Damselfly & Dragonfly Season is Starting Soon

It will not be long before we start seeing Dragonflies & Damselflies here in NJ. These are some of my favorite photo subjects. The images here were taken years ago at my pond at my old home. These were taken with an old 200mm Canon FD Manual focus macro lens adapted to a m43 Panasonic GH2 Camera or a Canon 400mm DO Lens with extension tubes for closer focusing. FOV of the Canon FD lens on a m43 body gave me the equivalent of a 400mm Macro lens. The Featured Image is a Damselfly with a raindrop on it’s head.

Damselfly Side View, 200mm FD Canon Lens, Panasonic GH2
Blue Dasher Dragonfly, 400mm Canon DO lens with an Extension Tube for Closer Focusing, Canon 1D mkIV

Female Eastern Forktail Damselflies After A Rainstorm

We had a storm with heavy rain a few days ago so after it stopped raining we went to Davidsons Mill Pond Park to look for interesting raindrops to photograph. Here are some raindrops with Female Eastern Forktail Damselflies. I was using an Olympus OMD-1 with a 100-300mm Panasonic lens @ 300mm (Full Frame Camera FOV Equivalant ~600mm).

Female Eastern Forktail Damselfly #1, OMD-1, 100-300mm lens @ 300mm (Full Frame Equivalent Field of View ~600mm)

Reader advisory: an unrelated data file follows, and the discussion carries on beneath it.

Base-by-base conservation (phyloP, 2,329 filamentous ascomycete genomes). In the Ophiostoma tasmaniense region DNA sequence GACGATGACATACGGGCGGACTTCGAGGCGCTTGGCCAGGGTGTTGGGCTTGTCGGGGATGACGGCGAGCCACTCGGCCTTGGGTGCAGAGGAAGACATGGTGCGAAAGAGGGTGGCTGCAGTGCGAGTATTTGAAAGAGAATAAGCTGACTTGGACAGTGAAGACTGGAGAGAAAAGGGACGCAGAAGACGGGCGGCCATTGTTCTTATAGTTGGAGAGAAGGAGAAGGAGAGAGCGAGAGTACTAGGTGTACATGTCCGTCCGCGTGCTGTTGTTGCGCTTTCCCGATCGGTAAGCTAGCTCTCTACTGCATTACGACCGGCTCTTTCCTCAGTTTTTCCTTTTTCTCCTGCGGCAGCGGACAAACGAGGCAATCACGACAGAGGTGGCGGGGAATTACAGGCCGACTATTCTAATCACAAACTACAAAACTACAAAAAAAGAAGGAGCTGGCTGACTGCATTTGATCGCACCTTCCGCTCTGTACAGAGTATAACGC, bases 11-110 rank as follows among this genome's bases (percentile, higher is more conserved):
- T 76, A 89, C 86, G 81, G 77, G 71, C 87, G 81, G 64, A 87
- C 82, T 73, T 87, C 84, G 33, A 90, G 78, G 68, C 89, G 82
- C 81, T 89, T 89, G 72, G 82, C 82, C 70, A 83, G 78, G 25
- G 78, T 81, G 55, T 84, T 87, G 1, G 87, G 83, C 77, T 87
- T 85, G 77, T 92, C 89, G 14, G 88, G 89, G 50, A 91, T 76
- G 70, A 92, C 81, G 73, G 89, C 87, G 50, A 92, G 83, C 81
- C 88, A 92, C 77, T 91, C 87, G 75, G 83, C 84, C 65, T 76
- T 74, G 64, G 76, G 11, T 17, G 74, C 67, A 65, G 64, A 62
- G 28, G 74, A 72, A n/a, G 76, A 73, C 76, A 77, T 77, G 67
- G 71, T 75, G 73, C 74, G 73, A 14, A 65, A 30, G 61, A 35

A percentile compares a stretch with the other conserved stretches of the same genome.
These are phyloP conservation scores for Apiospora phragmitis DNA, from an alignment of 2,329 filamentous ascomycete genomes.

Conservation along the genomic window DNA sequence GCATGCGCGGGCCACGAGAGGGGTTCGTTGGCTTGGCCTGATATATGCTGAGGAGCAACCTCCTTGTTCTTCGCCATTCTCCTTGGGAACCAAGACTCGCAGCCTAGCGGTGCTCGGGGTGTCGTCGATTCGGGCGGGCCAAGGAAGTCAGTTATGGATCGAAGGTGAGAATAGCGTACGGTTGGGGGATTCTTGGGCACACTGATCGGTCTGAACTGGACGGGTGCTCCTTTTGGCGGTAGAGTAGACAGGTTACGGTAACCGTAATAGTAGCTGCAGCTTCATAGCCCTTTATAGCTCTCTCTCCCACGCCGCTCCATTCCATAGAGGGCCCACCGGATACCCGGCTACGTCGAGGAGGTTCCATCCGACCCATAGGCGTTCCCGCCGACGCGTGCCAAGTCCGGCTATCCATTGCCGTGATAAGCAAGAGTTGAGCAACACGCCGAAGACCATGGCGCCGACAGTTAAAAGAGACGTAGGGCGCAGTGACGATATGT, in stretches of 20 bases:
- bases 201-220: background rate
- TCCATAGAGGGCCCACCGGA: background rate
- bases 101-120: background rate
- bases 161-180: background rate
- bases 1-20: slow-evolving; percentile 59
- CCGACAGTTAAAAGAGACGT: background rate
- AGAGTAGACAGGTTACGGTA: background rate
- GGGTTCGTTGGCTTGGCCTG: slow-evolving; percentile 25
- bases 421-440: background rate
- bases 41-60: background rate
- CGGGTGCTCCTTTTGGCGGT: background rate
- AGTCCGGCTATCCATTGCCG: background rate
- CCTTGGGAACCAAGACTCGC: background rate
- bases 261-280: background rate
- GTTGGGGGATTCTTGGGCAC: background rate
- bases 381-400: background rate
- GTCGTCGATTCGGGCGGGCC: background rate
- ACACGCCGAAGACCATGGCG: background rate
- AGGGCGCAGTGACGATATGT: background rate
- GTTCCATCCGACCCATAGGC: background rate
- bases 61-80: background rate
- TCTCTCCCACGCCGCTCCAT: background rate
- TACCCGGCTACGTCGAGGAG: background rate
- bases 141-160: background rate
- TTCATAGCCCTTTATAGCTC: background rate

2nd Female Eastern Forktail Damselfly, OMD-1, 100-300mm lens @ 300mm (Full Frame Equivalent FOV ~600m)

Great Spreadwing Damselfly

I am still going through backup drives for images to post here. But at the same time I am also editing out images I do not need on my backup drives. Which is freeing a lot of room on these drives for more recent work. This is an image of a Great Spreadwing Damselfly. I was using a Canon 70-300mm DO lens (Diffractive Optics) at 300mm on a Canon 7D. I was surprised that lens worked so well on this subject. It is not the “sharpest” Canon zoom lens for fine detail, but is convenient, stabilized & lightweight to carry. Also much shorter, but wider than a “normal” 70-300mm lens because of the Diffractive Optics. It really helps to shoot “raw” files with this lens & use Adobe Camera Raw to pull out more detail and smooth out the nasties.



Mating Damselflies

In the Water Lily Gardens at Longwood Gardens there were a lot of Dragonflies and Damselflies. As I was photographing the lilies, I noticed quite a few mating damselflies. These two flew close by so I was able to get a couple of shots. Then I saw others mating on the Lily Pads.




Mating Damselfies

There were quite a few damselflies buzzing around the pond, so I was waiting for them to come closer. Then I noticed these 2 mating on this plant close to where I was. They stayed for quite a while so I got a few images.